“The tree of liberty must be refreshed from time to time with the blood of patriots and tyrants. It is its natural manure.”—Thomas Jefferson [Many people forget to add the second part for some reason…]
I have procrastinated way too much on this essay yet I still continue to do so. I figure I might just procrastinate with other studies. eh?
Discuss at least three of the compromises that to be made by the framers of the Constitution in 1788 before they had a document to send for ratification
Three important compromises made by the framers of the Constitution were over the issues of representation, slavery, and Congress’ involvement in trade and commerce.
There was a heated debate going on at the Constitutional convention over how the House of Representatives and the senate should be apportioned. The larger states wanted a state’s representation to be based on the size of its population while the smaller states demanded equal representation. A New Englander, John Sherman, proposed what is now known as the Great Compromise. Sherman proposed that the lower house be based on a state’s population, a state would get 1 congressman for every 60,000 citizens. However, in the Senate, there would be equal representation among the states. Every state would get two senators appointed by the state legislature.
Many argue that the issue of slavery was the real great compromise during this Constitutional Convention. Madison even wrote in his notes that the great conflict among the delegates is not between small states and large states but between slave states and free states. There were three key questions surrounding this issue. One was whether or not the import of slaves should be stopped. Delegates from Georgia, North and South Carolina objected to this idea and stated that they would not support the Constitution if the slave imports stopped. Another question was should slaves be counted for purposes of representation? Southerners argued that slaves should be counted, since it would give them more influence in the House of Representatives. Northerners objected because slaves were property and should not be counted as free persons. The result of this divide was the 3/5 Compromise which stated that 5 slaves were equal to 3 free men in terms of representation. It also stated that Congress could not vote to end the slave trade for another 20 years.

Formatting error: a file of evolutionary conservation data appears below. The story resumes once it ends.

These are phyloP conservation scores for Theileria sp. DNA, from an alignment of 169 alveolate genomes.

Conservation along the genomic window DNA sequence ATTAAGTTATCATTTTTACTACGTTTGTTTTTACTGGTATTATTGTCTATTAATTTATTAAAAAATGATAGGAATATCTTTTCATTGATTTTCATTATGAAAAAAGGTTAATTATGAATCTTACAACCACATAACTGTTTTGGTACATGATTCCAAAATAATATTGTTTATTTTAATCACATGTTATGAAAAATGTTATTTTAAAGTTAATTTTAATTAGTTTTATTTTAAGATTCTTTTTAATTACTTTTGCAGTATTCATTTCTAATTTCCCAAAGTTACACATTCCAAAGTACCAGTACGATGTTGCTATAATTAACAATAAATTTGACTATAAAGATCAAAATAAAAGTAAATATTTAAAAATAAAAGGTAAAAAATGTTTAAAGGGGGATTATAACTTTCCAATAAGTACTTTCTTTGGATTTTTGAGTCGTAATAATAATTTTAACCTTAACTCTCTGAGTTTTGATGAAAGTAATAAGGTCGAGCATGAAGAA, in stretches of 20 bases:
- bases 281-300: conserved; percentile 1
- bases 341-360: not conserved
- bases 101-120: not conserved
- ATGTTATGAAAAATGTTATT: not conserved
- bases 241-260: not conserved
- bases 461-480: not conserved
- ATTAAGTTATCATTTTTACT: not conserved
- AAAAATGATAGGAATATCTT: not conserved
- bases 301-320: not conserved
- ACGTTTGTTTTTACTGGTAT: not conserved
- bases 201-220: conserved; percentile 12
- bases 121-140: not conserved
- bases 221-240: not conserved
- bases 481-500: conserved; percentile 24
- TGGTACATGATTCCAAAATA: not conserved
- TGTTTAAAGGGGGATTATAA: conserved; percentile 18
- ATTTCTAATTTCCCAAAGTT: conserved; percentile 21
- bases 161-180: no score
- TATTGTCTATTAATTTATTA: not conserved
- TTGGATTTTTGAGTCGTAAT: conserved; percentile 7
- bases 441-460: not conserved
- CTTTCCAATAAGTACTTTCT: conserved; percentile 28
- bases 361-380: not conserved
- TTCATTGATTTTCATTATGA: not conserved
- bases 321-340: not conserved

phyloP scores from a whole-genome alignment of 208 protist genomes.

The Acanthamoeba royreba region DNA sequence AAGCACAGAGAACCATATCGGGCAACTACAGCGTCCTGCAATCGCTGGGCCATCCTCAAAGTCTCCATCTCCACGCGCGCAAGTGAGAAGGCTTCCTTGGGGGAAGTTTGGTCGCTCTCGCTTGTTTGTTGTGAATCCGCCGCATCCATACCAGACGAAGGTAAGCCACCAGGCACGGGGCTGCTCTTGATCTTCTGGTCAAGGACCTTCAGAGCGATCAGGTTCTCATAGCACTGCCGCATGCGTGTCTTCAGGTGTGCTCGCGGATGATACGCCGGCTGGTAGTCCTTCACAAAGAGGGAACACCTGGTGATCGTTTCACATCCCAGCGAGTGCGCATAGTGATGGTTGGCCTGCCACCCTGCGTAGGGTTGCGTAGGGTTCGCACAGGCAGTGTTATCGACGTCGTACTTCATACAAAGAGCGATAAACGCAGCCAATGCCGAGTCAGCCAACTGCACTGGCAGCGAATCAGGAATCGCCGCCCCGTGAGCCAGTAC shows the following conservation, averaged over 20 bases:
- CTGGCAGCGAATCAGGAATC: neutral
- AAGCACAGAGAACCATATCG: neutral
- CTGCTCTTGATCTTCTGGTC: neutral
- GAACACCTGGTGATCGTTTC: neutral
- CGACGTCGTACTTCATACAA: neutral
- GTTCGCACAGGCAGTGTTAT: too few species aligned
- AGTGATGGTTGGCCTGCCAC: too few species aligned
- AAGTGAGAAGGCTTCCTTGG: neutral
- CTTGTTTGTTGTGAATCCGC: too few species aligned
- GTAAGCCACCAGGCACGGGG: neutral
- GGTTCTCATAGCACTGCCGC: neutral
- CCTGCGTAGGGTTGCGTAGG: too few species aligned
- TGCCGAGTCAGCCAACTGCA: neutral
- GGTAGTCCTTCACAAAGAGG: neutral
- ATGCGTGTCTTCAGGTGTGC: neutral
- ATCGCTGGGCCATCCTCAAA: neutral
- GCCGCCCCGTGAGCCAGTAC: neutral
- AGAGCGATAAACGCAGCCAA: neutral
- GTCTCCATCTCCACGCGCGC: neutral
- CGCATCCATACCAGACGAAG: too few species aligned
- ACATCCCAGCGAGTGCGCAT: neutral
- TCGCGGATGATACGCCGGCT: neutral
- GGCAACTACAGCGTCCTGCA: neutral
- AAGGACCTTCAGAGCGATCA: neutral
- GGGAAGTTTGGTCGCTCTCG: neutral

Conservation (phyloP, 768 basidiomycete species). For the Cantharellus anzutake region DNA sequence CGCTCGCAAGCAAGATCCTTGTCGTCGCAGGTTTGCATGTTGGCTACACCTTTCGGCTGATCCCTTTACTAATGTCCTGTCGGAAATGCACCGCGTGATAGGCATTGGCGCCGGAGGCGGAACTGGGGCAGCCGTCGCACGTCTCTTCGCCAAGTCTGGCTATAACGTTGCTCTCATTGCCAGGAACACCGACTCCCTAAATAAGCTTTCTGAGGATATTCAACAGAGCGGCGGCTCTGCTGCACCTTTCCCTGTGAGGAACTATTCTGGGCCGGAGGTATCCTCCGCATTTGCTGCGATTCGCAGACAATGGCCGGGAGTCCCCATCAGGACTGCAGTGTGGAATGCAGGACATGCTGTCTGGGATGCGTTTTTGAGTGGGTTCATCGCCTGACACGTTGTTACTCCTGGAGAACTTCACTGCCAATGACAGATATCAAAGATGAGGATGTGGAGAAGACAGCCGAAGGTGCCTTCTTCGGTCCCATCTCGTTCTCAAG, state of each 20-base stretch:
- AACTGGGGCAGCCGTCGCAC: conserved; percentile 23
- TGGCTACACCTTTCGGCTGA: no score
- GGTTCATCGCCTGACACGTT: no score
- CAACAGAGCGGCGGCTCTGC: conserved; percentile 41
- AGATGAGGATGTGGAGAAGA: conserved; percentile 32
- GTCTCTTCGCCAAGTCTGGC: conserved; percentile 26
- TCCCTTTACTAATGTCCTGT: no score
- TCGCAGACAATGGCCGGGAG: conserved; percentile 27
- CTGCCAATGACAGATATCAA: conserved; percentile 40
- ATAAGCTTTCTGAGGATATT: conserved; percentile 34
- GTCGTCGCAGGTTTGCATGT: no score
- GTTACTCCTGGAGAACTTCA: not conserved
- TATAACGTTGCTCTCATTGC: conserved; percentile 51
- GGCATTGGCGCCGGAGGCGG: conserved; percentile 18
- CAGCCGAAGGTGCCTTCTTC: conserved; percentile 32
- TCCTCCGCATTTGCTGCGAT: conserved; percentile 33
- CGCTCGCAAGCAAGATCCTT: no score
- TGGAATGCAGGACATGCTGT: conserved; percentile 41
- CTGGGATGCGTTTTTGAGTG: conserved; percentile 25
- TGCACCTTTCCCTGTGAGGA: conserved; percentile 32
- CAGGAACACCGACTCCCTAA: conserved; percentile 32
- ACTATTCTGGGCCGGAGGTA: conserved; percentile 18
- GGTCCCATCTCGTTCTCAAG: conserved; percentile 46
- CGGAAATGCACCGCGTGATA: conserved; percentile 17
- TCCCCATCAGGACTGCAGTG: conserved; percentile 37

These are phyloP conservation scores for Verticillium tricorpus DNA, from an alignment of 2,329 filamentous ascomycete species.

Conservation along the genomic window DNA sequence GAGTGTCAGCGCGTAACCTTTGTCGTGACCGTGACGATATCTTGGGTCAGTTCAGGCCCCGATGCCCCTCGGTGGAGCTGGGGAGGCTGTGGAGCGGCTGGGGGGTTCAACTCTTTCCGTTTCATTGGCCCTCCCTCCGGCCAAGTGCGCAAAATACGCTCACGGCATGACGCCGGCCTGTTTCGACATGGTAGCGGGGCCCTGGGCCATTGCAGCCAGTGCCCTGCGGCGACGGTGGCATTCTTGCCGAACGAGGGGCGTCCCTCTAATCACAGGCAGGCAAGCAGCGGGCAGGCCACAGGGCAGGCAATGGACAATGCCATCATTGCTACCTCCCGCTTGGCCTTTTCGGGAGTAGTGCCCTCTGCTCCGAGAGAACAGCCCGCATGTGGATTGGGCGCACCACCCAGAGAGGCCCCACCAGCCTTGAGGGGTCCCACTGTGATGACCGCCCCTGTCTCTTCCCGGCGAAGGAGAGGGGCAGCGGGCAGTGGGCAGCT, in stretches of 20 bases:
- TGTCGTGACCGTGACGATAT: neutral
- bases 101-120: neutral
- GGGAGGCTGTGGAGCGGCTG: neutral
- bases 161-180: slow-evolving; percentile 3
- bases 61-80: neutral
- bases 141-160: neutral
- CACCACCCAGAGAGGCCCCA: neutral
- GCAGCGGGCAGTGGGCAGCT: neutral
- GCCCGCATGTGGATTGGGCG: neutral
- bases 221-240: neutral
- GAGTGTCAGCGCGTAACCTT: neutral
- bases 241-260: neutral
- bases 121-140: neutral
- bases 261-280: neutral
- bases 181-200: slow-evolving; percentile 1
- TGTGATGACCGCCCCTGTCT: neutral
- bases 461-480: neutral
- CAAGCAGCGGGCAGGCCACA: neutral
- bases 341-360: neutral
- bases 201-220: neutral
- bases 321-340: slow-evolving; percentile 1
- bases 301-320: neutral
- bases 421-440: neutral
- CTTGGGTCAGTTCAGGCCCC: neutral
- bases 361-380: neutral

The debate over slavery was also a debate over Congressional involvement in trade and commerce. Southerners were hostile to the idea of Congress being allowed to impose tariff duties and regulate interstate commerce. They believed Congress can use this power to tax slave imports or even eliminate the slave trade entirely. In exchange for the 3/5 Compromise, Southerners accepted Congress’ control over trade and commerce as long as they did not tax the export of plantation crops such as tobacco and rice.
So its that magical time of year where I subject myself to way too much stress than my body knows how to handle. This is only made worse by my frequent caffeine abuse and horrible procrastination that also takes over at this time as well. (I’m talking about finals if you somehow forgot to read the title of this.) But anyway, now I am going to use my blog for the next week or so as just a place where I ramble about what’s on my final and dissect the study guide. Follow along if you care. Today I’m going to talk about EARLY AMERICAN LEGAL HISTORY (note: this subject is really really dry so you’ll probably only read this if you’re in my class, although I don’t think anyone in my lecture reads this.) So now its books cracked. Beyonce on. Let’s roll.
Anti-Federalists: Anti-Federalists opposed the creation of a stronger central government and favored the Articles of Confederation over the Constitution. This was because the Articles of Confederation gave more power to the states than the federal government. Some notable Anti-Federalists include Patrick Henry, Luther Martin, and Elbridge Gerry. They contested with the Federalists over issues of the Bill of Rights, Congressional representation and the size of the republic.